The software industry continued to practice this insanity and couldn’t understand why it could not deliver quality software at predicted (or demanded) dates. Same with our company. Frustrations increased and in the late 90s the web put even more pressure on development people. Failure to deliver software didn’t just mean that a date was missed and disappointment (anger??) resulted, but more and more revenue was lost and stature in the market place was diminished. Agile permitted for incremental delivery of the software based upon the premise that customers did not know exactly what they wanted or how much. By providing them with the opportunity to see and actually experience the software as it is being built, they can judge how much is enough.

At our company, people were fearful that this would open the door to “scope creep” but the considerations of time and money still come into play (unless there is a infinite amount of both.) So, the customer has to decide what is most critical in the application and whether investment in any functionality is worth the cost (a positive net present value.) With Scrum, the customer can decide when something is good enough, or even stop a project early if value is not being delivered (stopping the pushing good money after bad.) To me, that is a no brainer.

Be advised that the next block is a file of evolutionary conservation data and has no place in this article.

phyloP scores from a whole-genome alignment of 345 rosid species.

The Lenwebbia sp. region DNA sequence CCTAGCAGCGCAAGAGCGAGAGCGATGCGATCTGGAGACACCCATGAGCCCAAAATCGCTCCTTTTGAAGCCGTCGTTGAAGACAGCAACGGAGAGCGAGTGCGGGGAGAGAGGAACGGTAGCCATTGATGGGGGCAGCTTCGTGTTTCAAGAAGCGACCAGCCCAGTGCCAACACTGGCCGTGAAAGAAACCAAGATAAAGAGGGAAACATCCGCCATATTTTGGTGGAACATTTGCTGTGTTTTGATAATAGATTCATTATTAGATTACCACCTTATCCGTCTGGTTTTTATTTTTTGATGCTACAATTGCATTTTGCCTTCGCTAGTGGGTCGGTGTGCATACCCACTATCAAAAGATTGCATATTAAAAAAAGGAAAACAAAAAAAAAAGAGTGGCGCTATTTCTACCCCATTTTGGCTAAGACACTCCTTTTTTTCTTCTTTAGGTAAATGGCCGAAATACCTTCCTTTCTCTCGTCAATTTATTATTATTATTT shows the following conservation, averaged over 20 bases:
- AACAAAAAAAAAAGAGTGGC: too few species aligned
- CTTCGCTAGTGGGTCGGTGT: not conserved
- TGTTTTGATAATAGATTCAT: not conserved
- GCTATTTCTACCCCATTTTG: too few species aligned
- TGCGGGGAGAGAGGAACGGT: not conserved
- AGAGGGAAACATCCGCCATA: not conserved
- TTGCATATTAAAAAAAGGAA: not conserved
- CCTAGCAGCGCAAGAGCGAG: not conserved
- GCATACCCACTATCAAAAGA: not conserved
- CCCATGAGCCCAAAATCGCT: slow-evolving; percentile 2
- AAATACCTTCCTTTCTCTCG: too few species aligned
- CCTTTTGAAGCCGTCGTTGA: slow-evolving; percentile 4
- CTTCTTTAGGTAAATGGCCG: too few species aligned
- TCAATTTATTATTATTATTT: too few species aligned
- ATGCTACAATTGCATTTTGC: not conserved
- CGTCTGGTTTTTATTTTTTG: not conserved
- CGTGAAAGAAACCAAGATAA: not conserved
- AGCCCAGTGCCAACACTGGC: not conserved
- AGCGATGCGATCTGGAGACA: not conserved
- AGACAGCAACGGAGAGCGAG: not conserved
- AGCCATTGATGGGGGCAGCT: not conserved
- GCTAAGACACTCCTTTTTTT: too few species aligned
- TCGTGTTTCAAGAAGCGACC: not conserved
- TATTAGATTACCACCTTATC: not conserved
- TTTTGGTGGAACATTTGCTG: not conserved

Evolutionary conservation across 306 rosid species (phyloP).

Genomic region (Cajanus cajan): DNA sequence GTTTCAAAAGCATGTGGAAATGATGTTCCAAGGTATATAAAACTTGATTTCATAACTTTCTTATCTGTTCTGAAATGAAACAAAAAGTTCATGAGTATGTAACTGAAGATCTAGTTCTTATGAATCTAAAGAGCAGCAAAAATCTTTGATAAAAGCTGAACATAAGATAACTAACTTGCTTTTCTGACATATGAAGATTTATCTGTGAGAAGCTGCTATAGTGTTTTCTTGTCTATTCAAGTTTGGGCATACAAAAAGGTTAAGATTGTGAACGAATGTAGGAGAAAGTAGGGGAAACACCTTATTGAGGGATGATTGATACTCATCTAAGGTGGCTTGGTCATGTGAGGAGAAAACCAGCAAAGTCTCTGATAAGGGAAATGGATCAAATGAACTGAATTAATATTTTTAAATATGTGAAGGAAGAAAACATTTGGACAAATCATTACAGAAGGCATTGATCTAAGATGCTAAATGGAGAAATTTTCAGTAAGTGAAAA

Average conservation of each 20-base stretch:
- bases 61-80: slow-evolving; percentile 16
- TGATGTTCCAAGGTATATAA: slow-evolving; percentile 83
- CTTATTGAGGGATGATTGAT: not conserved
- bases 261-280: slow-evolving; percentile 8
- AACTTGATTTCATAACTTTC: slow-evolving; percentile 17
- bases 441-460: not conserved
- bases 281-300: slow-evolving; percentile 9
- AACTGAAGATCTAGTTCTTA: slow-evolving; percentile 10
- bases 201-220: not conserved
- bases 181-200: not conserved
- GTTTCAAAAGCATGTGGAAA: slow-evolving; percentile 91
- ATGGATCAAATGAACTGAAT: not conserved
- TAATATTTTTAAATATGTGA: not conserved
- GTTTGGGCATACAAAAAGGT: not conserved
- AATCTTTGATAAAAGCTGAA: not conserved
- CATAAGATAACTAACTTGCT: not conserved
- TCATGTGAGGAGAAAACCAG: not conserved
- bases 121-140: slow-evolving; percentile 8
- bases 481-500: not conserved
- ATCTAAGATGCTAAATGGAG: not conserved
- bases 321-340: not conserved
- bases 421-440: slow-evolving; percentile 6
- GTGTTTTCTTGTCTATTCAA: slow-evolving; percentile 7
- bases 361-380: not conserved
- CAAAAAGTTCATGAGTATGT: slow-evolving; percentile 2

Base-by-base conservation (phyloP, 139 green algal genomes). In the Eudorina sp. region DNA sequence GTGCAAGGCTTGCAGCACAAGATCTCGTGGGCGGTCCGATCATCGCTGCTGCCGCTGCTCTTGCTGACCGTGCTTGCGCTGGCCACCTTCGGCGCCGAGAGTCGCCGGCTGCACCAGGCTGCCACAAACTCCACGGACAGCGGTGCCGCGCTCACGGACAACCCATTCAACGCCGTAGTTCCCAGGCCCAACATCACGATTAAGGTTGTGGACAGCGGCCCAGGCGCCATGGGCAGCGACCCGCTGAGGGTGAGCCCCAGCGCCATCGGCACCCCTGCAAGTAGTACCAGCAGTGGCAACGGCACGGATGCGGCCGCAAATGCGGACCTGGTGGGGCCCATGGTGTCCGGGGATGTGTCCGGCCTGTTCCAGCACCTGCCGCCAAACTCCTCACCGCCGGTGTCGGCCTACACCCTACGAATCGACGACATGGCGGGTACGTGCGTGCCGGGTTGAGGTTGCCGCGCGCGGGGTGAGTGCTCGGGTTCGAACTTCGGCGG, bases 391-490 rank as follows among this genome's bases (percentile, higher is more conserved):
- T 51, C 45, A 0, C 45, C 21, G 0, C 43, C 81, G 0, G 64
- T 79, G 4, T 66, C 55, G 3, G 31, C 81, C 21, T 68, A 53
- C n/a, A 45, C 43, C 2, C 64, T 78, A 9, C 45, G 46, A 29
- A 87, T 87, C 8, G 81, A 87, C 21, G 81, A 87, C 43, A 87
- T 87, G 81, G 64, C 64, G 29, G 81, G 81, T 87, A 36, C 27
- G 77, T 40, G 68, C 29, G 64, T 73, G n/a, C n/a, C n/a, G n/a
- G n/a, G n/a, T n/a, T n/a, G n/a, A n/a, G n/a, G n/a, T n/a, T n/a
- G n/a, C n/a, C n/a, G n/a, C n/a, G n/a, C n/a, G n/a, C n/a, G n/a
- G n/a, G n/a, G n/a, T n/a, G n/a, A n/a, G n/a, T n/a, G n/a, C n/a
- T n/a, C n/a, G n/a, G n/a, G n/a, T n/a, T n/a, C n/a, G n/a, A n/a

So, these various philosophical perspectives of agile were coalesced into the Agile Manifesto, which established that agile is not a process but a work philosophy and cultural guide. An organization cannot “do agile” but it can "be agile" and do its work in a manner that supports and is supported by the 4 values and 12 principles identified in the Manifesto. But, working in this way takes discipline, adjustment and acceptance of this philosophical foundation. You can’t just “talk agile” but you have to “walk agile” and we continue to have a helluva time with this.

The agile urban myths abound and it typically takes much more discipline and better engineering practices than the old linear methods. This puts pressure on the organization and its people. It requires change in thinking and challenges traditional ways and practices (e.g. using working software as the measure of progress, not the production of documentation and accepting change and modifying a plan rather than strictly adhering to it and making it difficult to change it through a rigorous and oppressive change control process.) Jeff Patton argues that agile is actually a culture not some kind of process in this blog post: Agile is More Culture than Process. Scott Ambler discussed the values and principles in detail in his essay Examining the Agile Manifesto.